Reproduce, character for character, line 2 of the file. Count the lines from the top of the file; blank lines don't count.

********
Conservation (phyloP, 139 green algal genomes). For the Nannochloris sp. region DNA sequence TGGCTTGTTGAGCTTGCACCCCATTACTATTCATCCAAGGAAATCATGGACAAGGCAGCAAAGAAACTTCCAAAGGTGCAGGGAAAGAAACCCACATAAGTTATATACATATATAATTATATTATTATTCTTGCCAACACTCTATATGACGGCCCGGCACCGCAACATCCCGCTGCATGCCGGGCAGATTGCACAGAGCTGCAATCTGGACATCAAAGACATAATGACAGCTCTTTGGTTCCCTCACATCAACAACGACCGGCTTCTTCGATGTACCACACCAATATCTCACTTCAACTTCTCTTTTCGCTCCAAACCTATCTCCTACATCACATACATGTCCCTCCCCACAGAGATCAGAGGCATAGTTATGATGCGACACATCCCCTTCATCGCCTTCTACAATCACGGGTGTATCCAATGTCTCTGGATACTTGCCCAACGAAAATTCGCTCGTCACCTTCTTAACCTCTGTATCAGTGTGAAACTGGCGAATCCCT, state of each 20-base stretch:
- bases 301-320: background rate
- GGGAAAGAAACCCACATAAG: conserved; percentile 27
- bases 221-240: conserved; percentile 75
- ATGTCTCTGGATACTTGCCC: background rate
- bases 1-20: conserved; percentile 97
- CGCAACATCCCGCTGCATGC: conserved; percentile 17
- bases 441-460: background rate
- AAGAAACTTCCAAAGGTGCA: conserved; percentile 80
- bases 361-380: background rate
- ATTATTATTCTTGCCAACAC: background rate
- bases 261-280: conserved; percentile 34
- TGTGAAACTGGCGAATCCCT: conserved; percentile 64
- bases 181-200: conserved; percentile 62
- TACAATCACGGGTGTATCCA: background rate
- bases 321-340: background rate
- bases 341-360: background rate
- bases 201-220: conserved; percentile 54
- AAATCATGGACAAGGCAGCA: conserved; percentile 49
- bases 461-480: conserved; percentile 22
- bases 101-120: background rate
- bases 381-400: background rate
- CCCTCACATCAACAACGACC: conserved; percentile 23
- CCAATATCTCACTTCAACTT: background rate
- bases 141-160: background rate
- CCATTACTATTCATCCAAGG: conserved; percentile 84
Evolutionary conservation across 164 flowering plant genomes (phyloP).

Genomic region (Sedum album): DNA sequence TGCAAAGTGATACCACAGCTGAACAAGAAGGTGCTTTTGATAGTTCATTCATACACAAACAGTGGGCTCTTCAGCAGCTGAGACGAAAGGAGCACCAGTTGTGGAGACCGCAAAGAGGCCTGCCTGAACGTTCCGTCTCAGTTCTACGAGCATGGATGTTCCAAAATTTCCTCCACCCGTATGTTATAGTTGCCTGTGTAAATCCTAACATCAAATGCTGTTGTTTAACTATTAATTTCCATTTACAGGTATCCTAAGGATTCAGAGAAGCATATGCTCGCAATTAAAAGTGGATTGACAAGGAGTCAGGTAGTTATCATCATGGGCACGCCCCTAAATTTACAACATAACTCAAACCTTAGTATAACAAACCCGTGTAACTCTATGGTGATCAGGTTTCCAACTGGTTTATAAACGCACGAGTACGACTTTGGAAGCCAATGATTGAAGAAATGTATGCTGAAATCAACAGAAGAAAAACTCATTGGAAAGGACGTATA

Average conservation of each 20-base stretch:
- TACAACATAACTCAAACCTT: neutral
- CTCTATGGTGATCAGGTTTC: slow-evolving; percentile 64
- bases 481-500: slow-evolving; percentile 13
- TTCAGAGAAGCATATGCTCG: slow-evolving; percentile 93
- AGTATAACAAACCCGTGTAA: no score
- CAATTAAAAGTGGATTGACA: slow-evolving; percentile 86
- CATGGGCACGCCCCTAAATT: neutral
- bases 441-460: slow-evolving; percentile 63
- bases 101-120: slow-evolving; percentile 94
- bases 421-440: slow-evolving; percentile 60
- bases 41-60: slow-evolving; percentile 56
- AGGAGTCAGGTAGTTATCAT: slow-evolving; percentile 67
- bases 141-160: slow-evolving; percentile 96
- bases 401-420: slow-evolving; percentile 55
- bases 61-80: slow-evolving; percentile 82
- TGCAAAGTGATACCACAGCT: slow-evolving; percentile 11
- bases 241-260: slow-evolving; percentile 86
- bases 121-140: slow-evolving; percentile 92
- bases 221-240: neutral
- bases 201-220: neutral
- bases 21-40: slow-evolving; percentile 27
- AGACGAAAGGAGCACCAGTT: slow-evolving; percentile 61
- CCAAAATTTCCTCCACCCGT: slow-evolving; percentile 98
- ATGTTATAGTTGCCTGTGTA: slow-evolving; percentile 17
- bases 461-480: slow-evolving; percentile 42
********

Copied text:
- bases 301-320: background rate